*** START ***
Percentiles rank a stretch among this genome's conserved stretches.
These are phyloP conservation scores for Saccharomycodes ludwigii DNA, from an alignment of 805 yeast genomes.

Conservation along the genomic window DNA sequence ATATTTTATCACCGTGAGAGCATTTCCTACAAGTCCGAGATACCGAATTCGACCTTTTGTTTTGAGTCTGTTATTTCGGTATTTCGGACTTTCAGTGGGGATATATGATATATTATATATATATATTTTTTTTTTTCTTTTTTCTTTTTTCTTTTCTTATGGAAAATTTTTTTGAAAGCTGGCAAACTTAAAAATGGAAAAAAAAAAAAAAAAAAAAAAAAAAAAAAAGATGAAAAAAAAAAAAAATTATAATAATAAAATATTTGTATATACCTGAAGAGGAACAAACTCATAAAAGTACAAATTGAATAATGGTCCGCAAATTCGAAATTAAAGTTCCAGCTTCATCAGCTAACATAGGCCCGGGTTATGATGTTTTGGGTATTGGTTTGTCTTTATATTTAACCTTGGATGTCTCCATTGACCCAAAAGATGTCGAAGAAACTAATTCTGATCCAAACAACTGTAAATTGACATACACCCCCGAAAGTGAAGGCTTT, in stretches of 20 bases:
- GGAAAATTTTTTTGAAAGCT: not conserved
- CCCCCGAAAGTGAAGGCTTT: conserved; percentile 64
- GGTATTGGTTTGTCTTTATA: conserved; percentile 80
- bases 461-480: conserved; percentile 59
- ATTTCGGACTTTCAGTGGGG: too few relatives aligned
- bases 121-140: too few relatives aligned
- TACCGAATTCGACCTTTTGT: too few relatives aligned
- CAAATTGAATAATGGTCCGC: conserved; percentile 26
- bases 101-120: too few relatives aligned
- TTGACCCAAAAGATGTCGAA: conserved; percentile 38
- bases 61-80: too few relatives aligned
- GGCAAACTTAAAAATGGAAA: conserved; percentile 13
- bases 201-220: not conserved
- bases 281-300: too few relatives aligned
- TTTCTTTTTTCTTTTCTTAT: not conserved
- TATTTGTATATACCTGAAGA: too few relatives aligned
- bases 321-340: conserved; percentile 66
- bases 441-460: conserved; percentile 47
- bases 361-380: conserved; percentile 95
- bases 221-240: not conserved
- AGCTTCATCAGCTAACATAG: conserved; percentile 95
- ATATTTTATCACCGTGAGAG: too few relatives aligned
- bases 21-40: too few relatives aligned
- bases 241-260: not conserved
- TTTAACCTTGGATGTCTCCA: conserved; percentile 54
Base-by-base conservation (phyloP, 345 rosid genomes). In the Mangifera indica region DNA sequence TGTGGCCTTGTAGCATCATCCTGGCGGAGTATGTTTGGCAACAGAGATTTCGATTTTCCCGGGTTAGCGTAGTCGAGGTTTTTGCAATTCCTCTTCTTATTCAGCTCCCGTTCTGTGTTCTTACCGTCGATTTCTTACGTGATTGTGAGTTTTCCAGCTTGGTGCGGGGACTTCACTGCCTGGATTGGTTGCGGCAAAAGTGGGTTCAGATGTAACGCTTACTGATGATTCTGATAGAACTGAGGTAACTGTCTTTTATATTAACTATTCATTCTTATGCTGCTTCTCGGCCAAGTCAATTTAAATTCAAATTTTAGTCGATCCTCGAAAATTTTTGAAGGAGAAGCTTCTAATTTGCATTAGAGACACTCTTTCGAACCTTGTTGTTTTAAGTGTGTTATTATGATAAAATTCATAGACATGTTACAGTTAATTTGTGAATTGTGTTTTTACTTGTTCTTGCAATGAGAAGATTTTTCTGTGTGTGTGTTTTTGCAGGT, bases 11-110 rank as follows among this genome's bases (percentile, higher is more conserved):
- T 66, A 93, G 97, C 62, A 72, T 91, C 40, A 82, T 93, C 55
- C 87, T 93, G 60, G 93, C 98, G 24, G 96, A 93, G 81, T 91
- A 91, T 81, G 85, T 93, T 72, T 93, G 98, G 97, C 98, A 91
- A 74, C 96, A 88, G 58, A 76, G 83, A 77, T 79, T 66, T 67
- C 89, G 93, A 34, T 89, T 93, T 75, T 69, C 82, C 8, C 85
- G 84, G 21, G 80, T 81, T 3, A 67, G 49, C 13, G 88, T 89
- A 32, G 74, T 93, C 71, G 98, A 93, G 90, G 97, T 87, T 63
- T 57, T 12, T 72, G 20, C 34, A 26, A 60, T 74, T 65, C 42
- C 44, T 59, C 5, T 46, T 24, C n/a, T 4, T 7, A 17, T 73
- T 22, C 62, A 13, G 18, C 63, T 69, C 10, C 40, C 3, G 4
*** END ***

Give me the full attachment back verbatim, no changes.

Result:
Percentiles rank a stretch among this genome's conserved stretches.
These are phyloP conservation scores for Saccharomycodes ludwigii DNA, from an alignment of 805 yeast genomes.

Conservation along the genomic window DNA sequence ATATTTTATCACCGTGAGAGCATTTCCTACAAGTCCGAGATACCGAATTCGACCTTTTGTTTTGAGTCTGTTATTTCGGTATTTCGGACTTTCAGTGGGGATATATGATATATTATATATATATATTTTTTTTTTTCTTTTTTCTTTTTTCTTTTCTTATGGAAAATTTTTTTGAAAGCTGGCAAACTTAAAAATGGAAAAAAAAAAAAAAAAAAAAAAAAAAAAAAAGATGAAAAAAAAAAAAAATTATAATAATAAAATATTTGTATATACCTGAAGAGGAACAAACTCATAAAAGTACAAATTGAATAATGGTCCGCAAATTCGAAATTAAAGTTCCAGCTTCATCAGCTAACATAGGCCCGGGTTATGATGTTTTGGGTATTGGTTTGTCTTTATATTTAACCTTGGATGTCTCCATTGACCCAAAAGATGTCGAAGAAACTAATTCTGATCCAAACAACTGTAAATTGACATACACCCCCGAAAGTGAAGGCTTT, in stretches of 20 bases:
- GGAAAATTTTTTTGAAAGCT: not conserved
- CCCCCGAAAGTGAAGGCTTT: conserved; percentile 64
- GGTATTGGTTTGTCTTTATA: conserved; percentile 80
- bases 461-480: conserved; percentile 59
- ATTTCGGACTTTCAGTGGGG: too few relatives aligned
- bases 121-140: too few relatives aligned
- TACCGAATTCGACCTTTTGT: too few relatives aligned
- CAAATTGAATAATGGTCCGC: conserved; percentile 26
- bases 101-120: too few relatives aligned
- TTGACCCAAAAGATGTCGAA: conserved; percentile 38
- bases 61-80: too few relatives aligned
- GGCAAACTTAAAAATGGAAA: conserved; percentile 13
- bases 201-220: not conserved
- bases 281-300: too few relatives aligned
- TTTCTTTTTTCTTTTCTTAT: not conserved
- TATTTGTATATACCTGAAGA: too few relatives aligned
- bases 321-340: conserved; percentile 66
- bases 441-460: conserved; percentile 47
- bases 361-380: conserved; percentile 95
- bases 221-240: not conserved
- AGCTTCATCAGCTAACATAG: conserved; percentile 95
- ATATTTTATCACCGTGAGAG: too few relatives aligned
- bases 21-40: too few relatives aligned
- bases 241-260: not conserved
- TTTAACCTTGGATGTCTCCA: conserved; percentile 54
Base-by-base conservation (phyloP, 345 rosid genomes). In the Mangifera indica region DNA sequence TGTGGCCTTGTAGCATCATCCTGGCGGAGTATGTTTGGCAACAGAGATTTCGATTTTCCCGGGTTAGCGTAGTCGAGGTTTTTGCAATTCCTCTTCTTATTCAGCTCCCGTTCTGTGTTCTTACCGTCGATTTCTTACGTGATTGTGAGTTTTCCAGCTTGGTGCGGGGACTTCACTGCCTGGATTGGTTGCGGCAAAAGTGGGTTCAGATGTAACGCTTACTGATGATTCTGATAGAACTGAGGTAACTGTCTTTTATATTAACTATTCATTCTTATGCTGCTTCTCGGCCAAGTCAATTTAAATTCAAATTTTAGTCGATCCTCGAAAATTTTTGAAGGAGAAGCTTCTAATTTGCATTAGAGACACTCTTTCGAACCTTGTTGTTTTAAGTGTGTTATTATGATAAAATTCATAGACATGTTACAGTTAATTTGTGAATTGTGTTTTTACTTGTTCTTGCAATGAGAAGATTTTTCTGTGTGTGTGTTTTTGCAGGT, bases 11-110 rank as follows among this genome's bases (percentile, higher is more conserved):
- T 66, A 93, G 97, C 62, A 72, T 91, C 40, A 82, T 93, C 55
- C 87, T 93, G 60, G 93, C 98, G 24, G 96, A 93, G 81, T 91
- A 91, T 81, G 85, T 93, T 72, T 93, G 98, G 97, C 98, A 91
- A 74, C 96, A 88, G 58, A 76, G 83, A 77, T 79, T 66, T 67
- C 89, G 93, A 34, T 89, T 93, T 75, T 69, C 82, C 8, C 85
- G 84, G 21, G 80, T 81, T 3, A 67, G 49, C 13, G 88, T 89
- A 32, G 74, T 93, C 71, G 98, A 93, G 90, G 97, T 87, T 63
- T 57, T 12, T 72, G 20, C 34, A 26, A 60, T 74, T 65, C 42
- C 44, T 59, C 5, T 46, T 24, C n/a, T 4, T 7, A 17, T 73
- T 22, C 62, A 13, G 18, C 63, T 69, C 10, C 40, C 3, G 4